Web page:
Money and people


Before we get to the crux of the matter, we want to take a minute and go over newspaper policy. We don’t, as we’ve made clear in this space in the past, support, or for that matter oppose, a given political candidate. We have a lot of reasons for being this way, but, rather than bore you with a long story, candidate support just isn’t something we do because it might be seen to impact our reporting in the future.


But opinions on policy, how to do things, we are prepared to use this page - the opinion page of the newspaper - to do that. We’ve done it in the past and we’ll do it again, little doubt, in the future.


Fees, processes, whatever, we have opinions on these things and share them. We spend a lot of time in the trenches and see what happens when sound policy is or isn’t enacted. And certainly we’re professional enough not to let that get in the way of our reporting.


Okay, enough about the rules.


Our position: Using law enforcement as a means to generate revenue, or judging law enforcement’s activities by revenue realized, is a terrible idea and should never take place.


At the center of doing so, of using revenue as a measure of performance, is the possibility for corruption, ultimately, of the law enforcement and its duty. Its duty, sworn to by those so engaged, is to protect and serve. They protect and serve our community; they protect and serve our constitution; they protect and serve us. And by that, what could be worse, what could get more in the way of that duty, than a given officer looking at events unfolding and be expected to act with financial interest above all? Is that not what would create a delayed response when you hear a noise out the back door while a ticket’s written out on 65? Is that not the way life is in third-world banana republics, where you slip the cop a $20 to get priority handling? Where the sheriff attends to Boss Hogg’s every whim?


Which is to say corruption’s pernicious influence has a way of trickling down. So no, the corruption of purpose as comes from “good job equals more money” math doesn’t just end at the policy level. Policy, end of the day, is enacted by people and those people in turn get sucked into the equation - and you’re left sitting with a phone receiver in one hand, shotgun in the other, wondering what is that out in the yard while some tourist gets a ticket for a license plate light. And then you’re communicating to the cop how money’s more important than service, more important than protection and what does that do - what could that possibly do - to the vision of a law enforcement professional?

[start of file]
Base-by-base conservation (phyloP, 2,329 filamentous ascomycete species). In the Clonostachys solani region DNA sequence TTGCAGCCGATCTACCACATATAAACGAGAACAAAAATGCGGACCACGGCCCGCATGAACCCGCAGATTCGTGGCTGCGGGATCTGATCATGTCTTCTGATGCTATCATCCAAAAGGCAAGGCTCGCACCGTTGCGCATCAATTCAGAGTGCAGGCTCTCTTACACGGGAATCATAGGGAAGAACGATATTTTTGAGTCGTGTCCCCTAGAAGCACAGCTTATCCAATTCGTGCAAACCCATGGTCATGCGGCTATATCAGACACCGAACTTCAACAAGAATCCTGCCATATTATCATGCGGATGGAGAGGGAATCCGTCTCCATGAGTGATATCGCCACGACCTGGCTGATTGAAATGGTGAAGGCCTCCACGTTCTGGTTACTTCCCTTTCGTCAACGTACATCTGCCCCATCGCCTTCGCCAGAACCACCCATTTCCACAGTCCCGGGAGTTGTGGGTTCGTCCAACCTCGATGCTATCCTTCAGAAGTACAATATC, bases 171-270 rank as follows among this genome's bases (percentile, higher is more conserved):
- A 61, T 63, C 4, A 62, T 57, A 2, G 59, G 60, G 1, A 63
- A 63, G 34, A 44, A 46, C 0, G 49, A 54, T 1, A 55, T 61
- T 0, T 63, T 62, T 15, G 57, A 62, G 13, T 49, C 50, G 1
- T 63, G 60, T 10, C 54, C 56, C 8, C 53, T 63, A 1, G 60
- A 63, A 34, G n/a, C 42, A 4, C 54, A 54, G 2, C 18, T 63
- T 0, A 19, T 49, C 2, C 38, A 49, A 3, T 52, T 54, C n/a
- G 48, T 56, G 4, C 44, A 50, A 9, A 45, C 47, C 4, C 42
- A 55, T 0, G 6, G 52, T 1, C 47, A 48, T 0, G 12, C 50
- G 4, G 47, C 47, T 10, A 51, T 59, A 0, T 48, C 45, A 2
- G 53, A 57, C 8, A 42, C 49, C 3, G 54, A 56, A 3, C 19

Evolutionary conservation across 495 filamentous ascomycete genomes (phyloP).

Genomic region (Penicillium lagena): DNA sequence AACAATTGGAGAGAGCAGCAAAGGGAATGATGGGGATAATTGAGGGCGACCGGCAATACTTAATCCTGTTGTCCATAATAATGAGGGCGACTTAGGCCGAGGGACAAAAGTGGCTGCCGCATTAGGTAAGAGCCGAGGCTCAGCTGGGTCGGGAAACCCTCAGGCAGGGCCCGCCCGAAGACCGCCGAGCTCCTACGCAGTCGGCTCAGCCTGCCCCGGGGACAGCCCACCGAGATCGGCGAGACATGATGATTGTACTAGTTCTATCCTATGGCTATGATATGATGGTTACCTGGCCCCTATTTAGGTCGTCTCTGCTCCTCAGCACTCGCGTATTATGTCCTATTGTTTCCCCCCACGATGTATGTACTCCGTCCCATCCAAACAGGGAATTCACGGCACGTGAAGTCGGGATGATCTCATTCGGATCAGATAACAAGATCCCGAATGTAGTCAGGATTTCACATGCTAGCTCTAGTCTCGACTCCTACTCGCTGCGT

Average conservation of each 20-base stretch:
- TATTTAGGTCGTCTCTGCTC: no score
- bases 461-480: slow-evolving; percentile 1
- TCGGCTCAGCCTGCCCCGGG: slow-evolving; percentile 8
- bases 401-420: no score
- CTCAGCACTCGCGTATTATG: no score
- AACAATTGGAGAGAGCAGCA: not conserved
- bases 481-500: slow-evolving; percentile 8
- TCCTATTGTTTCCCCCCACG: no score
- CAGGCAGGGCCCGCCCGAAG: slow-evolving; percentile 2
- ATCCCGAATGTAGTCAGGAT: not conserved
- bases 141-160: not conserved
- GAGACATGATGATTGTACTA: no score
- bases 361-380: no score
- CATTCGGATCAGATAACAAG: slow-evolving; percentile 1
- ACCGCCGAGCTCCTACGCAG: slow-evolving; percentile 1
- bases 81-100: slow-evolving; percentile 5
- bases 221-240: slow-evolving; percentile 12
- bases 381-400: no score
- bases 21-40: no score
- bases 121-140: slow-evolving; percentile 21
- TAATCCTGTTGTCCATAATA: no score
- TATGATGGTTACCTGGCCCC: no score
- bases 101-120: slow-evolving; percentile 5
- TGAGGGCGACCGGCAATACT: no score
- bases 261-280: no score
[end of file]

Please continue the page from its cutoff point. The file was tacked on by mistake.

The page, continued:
Now, let’s be clear. This isn’t a call for unfettered regard. We should, of course, measure performance. We all have that at our jobs and in this case the protecting and serving is done by public servants. In this case number of arrests, the crimes being interfered with, all this matters and should be reported, studied and efficiency considered. Is the job being done well and could it be done better comes out of these calculations. Law enforcement works on the government dollar and for that deserves, must have, oversight.


But that oversight should never be dollars gained or lost. That is a terrible idea, and one fraught with peril.


Luke 14:28-30 (NIV)


28 “Suppose one of you wants to build a tower. Won’t you first sit down and estimate the cost to see if you have enough money to complete it? 29 For if you lay the foundation and are not able to finish it, everyone who sees it will ridicule you, 30 saying, ‘This person began to build and wasn’t able to finish.’